Hawaiʻi healthcare workers surveyed in 2020 were primarily concerned about contracting COVID-19 at work and transmitting it to their families, according to a recently published University of Hawaiʻi at Mānoa public health study. The survey was conducted between July and October 2020 by Anna D. Davide and Amelia R. Arechy, who earned their bachelor’s of arts degrees in public health in December 2020 and May 2021, respectively.
“As essential workers on the front lines of a pandemic, healthcare workers are unable to shelter-in-place, and to treat patients, often cannot obey physical distancing guidelines, making them highly exposed and vulnerable to infection,” said Davide.
According to national statistics, 93% of health care workers were experiencing stress in 2020, and 76% of healthcare workers with children reported that they were worried about exposing their families to COVID-19.
Davide added, “Despite this, we did not know about the impact of COVID-19 on the physical and emotional health of Hawaiʻi healthcare workers, or how healthcare workers in Hawaiʻi may have experienced the COVID-19 pandemic differently than those in less isolated geographic regions—this study worked to change that.”
The study also highlighted several findings of how the pandemic has affected the local healthcare community:
- Solo practitioners in outpatient clinics reported increased financial challenges and greater difficulty obtaining personal protective equipment than those employed by hospitals or group practices.
- Nearly all participants noted an increased use of telehealth options for healthcare access.
- Inequities in access to telehealth services among kūpuna (elders) and underserved populations, including those with poor internet connectivity and low technological literacy.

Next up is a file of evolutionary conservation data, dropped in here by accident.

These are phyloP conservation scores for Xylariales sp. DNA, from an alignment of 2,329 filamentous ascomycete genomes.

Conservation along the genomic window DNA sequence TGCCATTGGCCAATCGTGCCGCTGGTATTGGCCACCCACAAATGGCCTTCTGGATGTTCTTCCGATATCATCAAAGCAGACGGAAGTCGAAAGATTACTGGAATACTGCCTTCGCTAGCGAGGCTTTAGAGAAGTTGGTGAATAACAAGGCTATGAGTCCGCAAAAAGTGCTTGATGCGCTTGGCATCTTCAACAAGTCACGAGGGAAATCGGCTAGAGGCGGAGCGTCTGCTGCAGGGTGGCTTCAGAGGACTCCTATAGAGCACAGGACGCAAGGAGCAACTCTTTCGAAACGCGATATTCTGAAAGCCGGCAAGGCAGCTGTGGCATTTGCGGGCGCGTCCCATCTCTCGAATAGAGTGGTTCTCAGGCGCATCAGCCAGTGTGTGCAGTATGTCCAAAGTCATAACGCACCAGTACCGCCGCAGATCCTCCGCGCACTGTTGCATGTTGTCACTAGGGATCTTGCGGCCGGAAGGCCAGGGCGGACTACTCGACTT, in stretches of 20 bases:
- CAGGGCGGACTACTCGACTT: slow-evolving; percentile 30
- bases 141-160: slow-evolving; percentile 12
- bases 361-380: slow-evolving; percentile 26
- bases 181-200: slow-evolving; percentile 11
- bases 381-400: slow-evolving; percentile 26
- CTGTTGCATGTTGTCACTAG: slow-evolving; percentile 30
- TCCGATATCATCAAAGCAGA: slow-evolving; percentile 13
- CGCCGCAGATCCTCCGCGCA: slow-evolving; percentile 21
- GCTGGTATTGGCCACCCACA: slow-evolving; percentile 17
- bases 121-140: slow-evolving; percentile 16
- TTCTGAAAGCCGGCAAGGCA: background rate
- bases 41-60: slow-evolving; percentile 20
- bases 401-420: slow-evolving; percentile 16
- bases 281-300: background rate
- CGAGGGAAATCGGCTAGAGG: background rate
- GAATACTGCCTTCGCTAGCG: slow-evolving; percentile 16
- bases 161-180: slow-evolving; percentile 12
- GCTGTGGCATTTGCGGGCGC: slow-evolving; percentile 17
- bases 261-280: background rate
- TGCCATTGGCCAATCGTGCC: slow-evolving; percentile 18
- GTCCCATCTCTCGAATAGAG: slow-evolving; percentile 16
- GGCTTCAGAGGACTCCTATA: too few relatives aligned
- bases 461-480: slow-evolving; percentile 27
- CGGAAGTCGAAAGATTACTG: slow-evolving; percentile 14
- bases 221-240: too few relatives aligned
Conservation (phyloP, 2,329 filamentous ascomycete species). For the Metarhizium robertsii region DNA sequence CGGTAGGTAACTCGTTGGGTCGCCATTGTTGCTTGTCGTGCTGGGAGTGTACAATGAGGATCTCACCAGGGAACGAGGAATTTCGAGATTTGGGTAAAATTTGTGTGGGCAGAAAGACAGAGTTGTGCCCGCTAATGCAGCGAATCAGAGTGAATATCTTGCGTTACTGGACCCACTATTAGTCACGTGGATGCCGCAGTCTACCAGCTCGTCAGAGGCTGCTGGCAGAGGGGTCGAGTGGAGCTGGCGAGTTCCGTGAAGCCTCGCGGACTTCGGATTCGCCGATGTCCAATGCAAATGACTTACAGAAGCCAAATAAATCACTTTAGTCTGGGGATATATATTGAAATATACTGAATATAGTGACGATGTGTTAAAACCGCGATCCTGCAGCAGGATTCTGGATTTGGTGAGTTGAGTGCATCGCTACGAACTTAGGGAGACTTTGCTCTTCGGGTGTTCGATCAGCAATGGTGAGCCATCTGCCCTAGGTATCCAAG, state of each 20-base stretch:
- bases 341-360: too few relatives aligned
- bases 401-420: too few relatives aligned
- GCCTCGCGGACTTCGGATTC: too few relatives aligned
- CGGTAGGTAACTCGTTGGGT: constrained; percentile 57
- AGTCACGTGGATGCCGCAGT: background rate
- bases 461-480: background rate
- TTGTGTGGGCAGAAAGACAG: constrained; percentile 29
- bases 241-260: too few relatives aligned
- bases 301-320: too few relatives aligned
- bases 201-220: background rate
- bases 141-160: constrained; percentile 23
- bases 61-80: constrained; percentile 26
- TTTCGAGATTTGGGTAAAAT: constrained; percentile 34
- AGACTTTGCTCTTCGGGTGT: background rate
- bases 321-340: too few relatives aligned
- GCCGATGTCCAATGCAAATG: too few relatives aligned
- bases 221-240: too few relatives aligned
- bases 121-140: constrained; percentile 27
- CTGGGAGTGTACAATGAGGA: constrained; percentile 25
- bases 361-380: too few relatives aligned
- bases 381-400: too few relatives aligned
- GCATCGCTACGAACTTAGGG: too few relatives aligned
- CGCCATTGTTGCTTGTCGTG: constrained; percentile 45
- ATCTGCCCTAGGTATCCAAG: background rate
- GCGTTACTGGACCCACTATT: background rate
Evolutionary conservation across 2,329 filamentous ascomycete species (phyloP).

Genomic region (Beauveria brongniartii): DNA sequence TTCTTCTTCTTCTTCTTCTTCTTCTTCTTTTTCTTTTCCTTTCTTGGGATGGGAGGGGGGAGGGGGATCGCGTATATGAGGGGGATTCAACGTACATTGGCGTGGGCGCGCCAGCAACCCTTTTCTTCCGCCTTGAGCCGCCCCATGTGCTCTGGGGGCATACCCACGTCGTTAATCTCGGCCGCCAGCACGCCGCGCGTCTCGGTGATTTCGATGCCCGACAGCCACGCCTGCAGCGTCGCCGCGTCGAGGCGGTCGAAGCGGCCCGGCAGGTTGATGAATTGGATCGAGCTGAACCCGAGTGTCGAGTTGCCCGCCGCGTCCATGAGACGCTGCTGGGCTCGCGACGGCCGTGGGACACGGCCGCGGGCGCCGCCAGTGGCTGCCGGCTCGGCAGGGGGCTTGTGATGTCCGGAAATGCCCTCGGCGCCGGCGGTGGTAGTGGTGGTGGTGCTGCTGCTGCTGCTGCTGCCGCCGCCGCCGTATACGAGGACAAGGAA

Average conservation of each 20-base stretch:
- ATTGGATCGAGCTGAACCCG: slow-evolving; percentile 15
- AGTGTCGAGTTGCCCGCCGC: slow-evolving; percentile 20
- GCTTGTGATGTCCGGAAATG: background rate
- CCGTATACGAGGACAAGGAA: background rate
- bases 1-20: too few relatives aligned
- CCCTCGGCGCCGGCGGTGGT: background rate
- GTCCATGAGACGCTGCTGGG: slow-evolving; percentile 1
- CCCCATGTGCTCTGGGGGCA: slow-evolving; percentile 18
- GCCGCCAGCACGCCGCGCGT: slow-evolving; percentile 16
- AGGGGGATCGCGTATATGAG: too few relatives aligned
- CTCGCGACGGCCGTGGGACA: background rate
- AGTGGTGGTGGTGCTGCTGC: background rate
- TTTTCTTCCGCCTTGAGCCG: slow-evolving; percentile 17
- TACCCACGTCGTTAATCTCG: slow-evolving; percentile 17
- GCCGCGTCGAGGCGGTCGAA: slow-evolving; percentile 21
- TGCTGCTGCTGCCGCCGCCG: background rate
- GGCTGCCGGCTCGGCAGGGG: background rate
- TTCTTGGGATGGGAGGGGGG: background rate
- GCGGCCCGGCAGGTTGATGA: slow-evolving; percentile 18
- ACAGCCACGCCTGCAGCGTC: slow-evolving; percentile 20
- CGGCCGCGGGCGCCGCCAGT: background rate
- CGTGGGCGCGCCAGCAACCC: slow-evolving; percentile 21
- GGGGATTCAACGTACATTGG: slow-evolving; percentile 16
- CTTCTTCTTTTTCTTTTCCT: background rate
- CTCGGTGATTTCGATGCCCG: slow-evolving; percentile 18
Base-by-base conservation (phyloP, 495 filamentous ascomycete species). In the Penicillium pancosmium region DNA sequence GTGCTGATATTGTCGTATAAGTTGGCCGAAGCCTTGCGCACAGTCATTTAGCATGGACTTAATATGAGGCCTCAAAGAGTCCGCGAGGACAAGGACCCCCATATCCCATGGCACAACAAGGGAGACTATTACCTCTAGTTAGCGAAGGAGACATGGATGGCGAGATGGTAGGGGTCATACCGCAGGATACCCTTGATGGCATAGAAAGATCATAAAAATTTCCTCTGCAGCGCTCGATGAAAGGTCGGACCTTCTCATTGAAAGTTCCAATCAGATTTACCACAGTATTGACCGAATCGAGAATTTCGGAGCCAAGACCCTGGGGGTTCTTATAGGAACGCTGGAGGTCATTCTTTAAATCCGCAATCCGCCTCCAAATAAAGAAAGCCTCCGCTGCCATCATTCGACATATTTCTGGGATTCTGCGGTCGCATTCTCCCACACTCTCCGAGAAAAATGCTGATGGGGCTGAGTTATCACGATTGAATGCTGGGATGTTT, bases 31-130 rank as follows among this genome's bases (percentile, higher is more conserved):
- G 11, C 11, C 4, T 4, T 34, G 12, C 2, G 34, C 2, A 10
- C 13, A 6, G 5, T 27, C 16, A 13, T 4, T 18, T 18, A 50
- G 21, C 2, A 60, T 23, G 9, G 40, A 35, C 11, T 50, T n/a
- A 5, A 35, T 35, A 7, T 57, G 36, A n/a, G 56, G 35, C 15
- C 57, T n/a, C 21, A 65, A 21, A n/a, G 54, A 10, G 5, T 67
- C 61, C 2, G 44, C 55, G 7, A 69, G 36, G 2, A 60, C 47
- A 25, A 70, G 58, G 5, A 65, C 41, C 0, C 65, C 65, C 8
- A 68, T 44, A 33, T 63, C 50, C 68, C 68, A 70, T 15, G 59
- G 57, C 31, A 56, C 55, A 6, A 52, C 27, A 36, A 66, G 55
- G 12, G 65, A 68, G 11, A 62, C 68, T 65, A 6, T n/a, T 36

- Participants expressed worry that the new “forgiving” workplace attitudes that emerged from the pandemic would be diminished after the spread of COVID-19 subsides.
- Additional mental health support and resources from employers are needed.
Data for the study was collected through qualitative interviews and demographic surveys. Davide and Arechy recruited two cohorts for the interview portion, which consisted of 15 participants in Cohort 1 (July–August) and 16 participants in Cohort 2 (September–October), all between the ages of 18–60+ years old. Seven themes were identified among the participants utilizing thematic analysis: 1) Emotional effects 2) Physical effects, 3) Workplace effects, 4) Telehealth and patient care, 5) Private practice challenges, 6) Mental health resources and 7) Regional attitude.
The demographic surveys were self-reported and included 28 physicians and three registered nurses. Participants were asked about their degree of worry about the COVID-19 pandemic, their overall wellbeing at the beginning of the pandemic, and their degree of worry at the time of the survey.
“I thought the most interesting finding was the increase in telehealth use among physicians and the perceived impact it would have in the future. It appears that the COVID-19 pandemic may have helped create a shift in medicine in Hawaiʻi by encouraging hospitals and clinics to provide virtual care and increase accessibility for patients,” said Arechy.
“I was proud of Ms. Arechy and Ms. Davide’s decision to use their undergraduate capstone project to contribute to our understanding of the pandemic’s impact on the health care community. Their work is an outstanding example of our students’ passion for public health,” said Opal V. Buchthal, assistant professor of public health.
Overall, available personal protective equipment, good communication and leadership from employers, and new information regarding best practices against COVID-19 contributed to health care workers’ sense of safety. The study’s findings help bring a better understanding on the effect of the pandemic on health care workers. Further research into the effects of COVID-19, specifically on nurses in Hawaiʻi, is recommended by the researchers.
Davide and Arechy’s co-authors on the paper also included Buchthal, and Professor Joseph Keaweʻaimoku Kaholokula and Assistant Professor Andrea H. Hermosura from the Department of Native Hawaiian Health at the John A. Burns School of Medicine.